|Retired||1 (14.3)||2 (25.0)|
|Unable to work||1 (14.3)||2 (25.0)|
Results of the factorial ANOVA are displayed in Table 2. There was no significant group by time interaction effect for veterans’ COPM perceived performance and satisfaction with their occupational performance (p = 0.99 and p = 0.96, respectively); however, there was a significant improvement in mean ± standard error (SE) over time (pre versus post) for the combined groups (4.8 ± 0.5 versus 5.7 ± 0.5, p = 0.036, partial η2 = 0.30; and 3.0 ± 0.3 versus 4.1 ± 0.3, p = 0.009, partial η2 = 0.42, respectively).
|Scuba (n1 = 7)||OT and Scuba (n2 = 8)||P-value over time (η2)||P-value for interaction effect (η2)|
|COPM Performance||5.4 (0.7)||6.3 (0.7)||4.2 (0.6)||5.1 (0.6)||0.036 (0.30)||0.99 (0.00)|
|COPM Satisfaction||3.1 (0.50)||4.2 (0.4)||3.0 (0.5)||4.1 (0.4)||0.009 (0.42)||0.96 (0.00)|
|PTSD||39.4 (7.9)||21.6 (7.3)||49.4 (7.3)||30.3 (6.8)||0.001 (0.59)||0.88 (0.00)|
|Depression||16.3 (4.2)||10.0 (4.2)||17.6 (3.9)||9.5 (3.9)||0.001 (0.59)||0.59 (0.02)|
|Anxiety||8.6 (3.9)||7.1 (3.3)||18.3 (3.7)||10.3 (3.1)||0.04 (0.28)||0.03 (0.20)|
|Stress||20.0 (4.7)||10.9 (4.1)||25.1 (4.4)||16.4 (3.9)||0.007 (0.44)||0.95 (0.00)|
Overall, results revealed significant changes across both groups indicating improved mean ± SE mental health symptoms’ scores for PTSD, depression, and stress over time (pre versus post) for the total sample (44.4 ± 5.4 versus 25.9 ± 5.0, p = 0.001, partial η2 = 0.59; 17.0 ± 2.9 versus 9.8 ± 2.8, p = 0.001, partial η2 = 0.59, and 22.6 ± 3.2 versus 13.6 ± 2.8, p = 0.007, partial η2 = 0.44, respectively). However, there was no significant group by time interaction effect for veterans’ PTSD, depression, and stress (p = 0.88, p = 0.59 and p = 0.95, respectively), Table 2 indicates that the improvement did not differ significantly between the two groups.
In terms of anxiety, there was a significant group by time interaction effect (p = 0.03, partial η2 = 0.20). Thus, we ran a paired t-test to examine changes in anxiety for each group separately. Participants in Group 2 (SCUBA + OT) had a significant decrease in mean ± SD anxiety (18.3 ± 8.4 versus 7.1 ± 9.2, p = 0.03), but the change in Group 1 was not significant (8.6 ± 11.4 versus 8.3 ± 9.6, p = 0.30).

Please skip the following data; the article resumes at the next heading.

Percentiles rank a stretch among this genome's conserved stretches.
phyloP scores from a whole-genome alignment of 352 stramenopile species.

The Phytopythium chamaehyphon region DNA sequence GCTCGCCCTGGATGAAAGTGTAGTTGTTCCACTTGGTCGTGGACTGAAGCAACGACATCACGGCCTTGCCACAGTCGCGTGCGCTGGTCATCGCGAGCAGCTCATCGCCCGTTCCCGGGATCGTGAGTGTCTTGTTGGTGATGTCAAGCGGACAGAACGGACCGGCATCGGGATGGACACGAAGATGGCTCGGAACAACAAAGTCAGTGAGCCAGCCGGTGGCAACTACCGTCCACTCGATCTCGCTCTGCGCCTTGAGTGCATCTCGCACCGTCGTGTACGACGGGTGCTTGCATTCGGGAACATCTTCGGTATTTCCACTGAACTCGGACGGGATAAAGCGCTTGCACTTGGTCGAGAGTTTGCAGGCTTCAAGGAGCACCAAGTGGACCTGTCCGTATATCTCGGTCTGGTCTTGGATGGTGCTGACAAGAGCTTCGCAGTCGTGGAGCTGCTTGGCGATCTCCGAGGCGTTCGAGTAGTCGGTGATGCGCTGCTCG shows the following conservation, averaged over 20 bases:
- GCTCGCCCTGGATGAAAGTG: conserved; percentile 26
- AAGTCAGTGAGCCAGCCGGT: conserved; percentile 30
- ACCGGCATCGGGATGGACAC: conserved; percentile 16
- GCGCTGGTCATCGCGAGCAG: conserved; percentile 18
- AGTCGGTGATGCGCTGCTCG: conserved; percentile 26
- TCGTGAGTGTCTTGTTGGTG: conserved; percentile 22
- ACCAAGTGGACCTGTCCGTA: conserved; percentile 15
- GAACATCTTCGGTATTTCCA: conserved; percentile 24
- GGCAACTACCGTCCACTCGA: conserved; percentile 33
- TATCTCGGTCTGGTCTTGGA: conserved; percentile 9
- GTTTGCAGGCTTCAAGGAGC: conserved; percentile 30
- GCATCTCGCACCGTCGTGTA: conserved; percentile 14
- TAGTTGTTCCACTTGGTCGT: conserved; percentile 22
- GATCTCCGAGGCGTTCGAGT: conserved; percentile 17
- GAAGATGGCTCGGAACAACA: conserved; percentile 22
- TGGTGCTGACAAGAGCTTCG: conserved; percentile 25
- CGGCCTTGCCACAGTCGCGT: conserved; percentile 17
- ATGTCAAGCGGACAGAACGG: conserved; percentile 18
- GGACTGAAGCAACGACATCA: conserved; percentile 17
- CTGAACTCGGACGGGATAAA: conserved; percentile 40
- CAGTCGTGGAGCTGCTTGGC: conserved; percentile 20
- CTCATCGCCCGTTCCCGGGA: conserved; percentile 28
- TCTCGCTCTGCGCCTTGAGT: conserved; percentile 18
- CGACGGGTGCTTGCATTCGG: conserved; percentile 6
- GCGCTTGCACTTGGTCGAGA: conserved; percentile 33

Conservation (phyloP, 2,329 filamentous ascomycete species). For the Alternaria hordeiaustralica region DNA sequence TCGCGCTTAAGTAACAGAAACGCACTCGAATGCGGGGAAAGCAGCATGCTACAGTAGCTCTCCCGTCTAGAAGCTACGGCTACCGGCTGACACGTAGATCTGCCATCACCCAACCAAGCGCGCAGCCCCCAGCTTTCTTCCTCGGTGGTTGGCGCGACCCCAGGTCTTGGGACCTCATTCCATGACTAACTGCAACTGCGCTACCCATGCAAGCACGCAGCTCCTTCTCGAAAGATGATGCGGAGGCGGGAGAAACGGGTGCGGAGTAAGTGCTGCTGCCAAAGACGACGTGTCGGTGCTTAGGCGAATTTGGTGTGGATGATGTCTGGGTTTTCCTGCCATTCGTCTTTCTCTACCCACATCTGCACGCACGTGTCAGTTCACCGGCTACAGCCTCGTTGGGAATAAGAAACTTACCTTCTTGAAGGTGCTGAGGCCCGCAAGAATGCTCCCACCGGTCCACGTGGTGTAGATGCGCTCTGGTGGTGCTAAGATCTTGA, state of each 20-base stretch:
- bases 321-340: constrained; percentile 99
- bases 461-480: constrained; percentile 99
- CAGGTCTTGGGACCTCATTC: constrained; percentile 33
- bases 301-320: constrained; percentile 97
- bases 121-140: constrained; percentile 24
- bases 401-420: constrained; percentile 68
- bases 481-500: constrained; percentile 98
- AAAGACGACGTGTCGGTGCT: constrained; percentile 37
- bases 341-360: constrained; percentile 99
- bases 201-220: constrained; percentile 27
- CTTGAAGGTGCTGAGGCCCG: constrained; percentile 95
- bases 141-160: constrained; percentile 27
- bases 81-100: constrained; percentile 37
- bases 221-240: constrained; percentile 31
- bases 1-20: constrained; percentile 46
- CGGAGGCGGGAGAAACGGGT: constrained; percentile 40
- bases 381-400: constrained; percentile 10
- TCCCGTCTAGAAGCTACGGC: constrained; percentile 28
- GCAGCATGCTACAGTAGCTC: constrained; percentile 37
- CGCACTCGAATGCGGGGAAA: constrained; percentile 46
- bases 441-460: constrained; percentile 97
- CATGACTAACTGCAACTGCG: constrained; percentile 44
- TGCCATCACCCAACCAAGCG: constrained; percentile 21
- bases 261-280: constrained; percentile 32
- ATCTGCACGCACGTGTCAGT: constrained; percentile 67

Results from focus groups and phone interviews indicated that the participants felt they experienced benefits from occupational therapy and SCUBA diving, and these benefits were sustained one-month post participation. Analysis of qualitative data revealed three themes: Benefits of occupational therapy, SCUBA benefits, and Universality in daily life.
Overall, participants expressed satisfaction and gratification with the occupational therapy interventions alongside SCUBA diving. Randy stated, “It was a great experience…I hope and wish a lot of other veterans get to experience it because it definitely is mind blowing.” Participants reported positive effects from occupational therapy interventions including increased self-awareness, increased regulation, decreased anxiety, and improved mood. For example, George explained, “I was about to like flip out that I just tried to remember, all right, I’m getting to that point. Let me try to use these breathing techniques and everything like that to try to calm down.” Participants further noted that including occupational therapy with SCUBA diving helped them to further establish trust and develop camaraderie. For instance, Owen shared “…they really opened up a lot um, a lot more than, uh, than what we usually have for some reason.”
Occupational therapy interventions that were described as beneficial included journaling, breathing exercises, and stretching. In describing the benefits of deep breathing, Kevin shared, “when you feel angry or agitated, you know, after doing those breathing techniques for a while, you don’t, you’re doing them and you don’t even realize that you feel like it just calms you down.” Similarly, George stated: “…so I think the breathing helped me out a lot.” Nick found the following techniques to be most impactful: “I think the second week’s journaling with the mindfulness and trying to find time for yourself and free your mind and just by yourself and reflect.” Most participants shared that journaling was difficult but beneficial. For instance, Cooper reflected that journaling had the most significant impact on him: “journaling was the most the toughest part.” He went on to say: “At one point you can’t lie to yourself…you and yourself and it actually brings out like…I kind of jacked my life…and then how to reflect on that and how do you change that?” Even though most participants found the journaling activity to be meaningful, they recommended that the journaling prompt questions should be simplified to be more easily understood.